Australian singer-songwriter reveals to New York Times that she was suicidal after facing a backlash for her debut directorial movie “Music” for the portrayal of autism in the film.
She opened up about the mental struggles and criticism she had received for her debut film and cast Maddie Ziegler (who doesn’t have autism in real life) as a child with autism. Ziegler is a long-time collaborator with the singer for music videos like ‘Chandelier’, ‘Cheap Thrills’ and ‘The Greatest’. While talking to the New York Times, She said “I was suicidal and relapsed and went to rehab.”
The Unstoppable singer also spoke on how the comedian Kathy Griffin helped her after she was encountered to a similar wave of scrutiny for her infamous photo of holding a bloody mask resembling the former president Donald Trump’s severed head. She added to the comedian that she “saved her life.”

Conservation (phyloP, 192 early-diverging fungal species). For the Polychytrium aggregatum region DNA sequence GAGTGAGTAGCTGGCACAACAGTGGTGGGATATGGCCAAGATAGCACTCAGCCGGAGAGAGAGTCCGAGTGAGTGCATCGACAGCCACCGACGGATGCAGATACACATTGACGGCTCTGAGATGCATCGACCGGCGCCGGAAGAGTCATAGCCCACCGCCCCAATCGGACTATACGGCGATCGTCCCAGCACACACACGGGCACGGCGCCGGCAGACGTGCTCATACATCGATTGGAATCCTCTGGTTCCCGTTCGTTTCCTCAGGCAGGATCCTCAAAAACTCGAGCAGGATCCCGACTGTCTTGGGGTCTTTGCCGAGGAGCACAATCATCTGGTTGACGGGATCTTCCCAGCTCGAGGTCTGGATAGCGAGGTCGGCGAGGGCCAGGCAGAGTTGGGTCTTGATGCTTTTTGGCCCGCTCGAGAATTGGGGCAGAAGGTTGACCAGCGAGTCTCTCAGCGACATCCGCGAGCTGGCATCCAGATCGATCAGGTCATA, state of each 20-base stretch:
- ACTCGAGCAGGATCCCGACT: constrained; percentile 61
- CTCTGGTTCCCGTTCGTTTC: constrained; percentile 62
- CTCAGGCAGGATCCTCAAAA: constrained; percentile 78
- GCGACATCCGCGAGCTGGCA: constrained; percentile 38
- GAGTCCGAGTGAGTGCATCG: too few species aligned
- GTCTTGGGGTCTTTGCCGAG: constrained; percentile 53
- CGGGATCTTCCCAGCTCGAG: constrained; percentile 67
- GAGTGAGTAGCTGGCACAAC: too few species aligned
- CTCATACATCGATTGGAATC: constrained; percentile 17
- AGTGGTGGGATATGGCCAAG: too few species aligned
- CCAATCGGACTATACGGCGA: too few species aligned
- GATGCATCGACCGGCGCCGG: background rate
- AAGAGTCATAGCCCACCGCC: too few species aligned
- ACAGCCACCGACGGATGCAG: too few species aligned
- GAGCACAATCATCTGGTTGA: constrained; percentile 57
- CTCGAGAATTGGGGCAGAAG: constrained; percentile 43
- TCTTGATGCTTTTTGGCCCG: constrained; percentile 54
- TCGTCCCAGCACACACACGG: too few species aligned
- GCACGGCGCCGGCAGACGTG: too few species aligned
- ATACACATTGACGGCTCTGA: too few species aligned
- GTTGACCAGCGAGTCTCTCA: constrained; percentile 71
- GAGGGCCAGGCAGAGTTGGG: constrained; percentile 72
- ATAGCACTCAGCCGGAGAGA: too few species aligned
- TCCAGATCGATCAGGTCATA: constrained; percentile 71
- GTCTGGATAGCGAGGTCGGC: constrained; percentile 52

This is in not the first time that the 46-year old has spoken publicly about her mental health struggles. Back in 2013, she told Billboard about her serious addiction to Vicodin and Oxycodone. In September 2018, Sia publicly celebrated 8 years of her sobriety.
The 2021 musical drama film stars Maddie as a neurotypical, Music gamble, an autistic 15-year-old. The singer defended her decision to cast Ziegler saying that the film wasn’t a documentary, but rather a work of fiction.
“There is no way I could have used someone of level of functioning to play her, I also needed a dancer, for the character’s imaginary life.” “the character is based completely on my neuro-atypical friend, he found it too stressful being nonverbal, and I made this movie with nothing but love for him and his mother.”
Following the critical reviews the singer announced that a warning would appear at the beginning of the film, “I promise I have been listening, the motion picture “Music” will, moving forward have this warning at the head of the movie – ‘Music is no way condones or recommends the use of restraint on autistic people. There are autistic occupational therapists that specialize in sensory processing who can be consulted to explain safe ways to provide proprioceptive, deep-pressure feedback to help with meltdown safety.”
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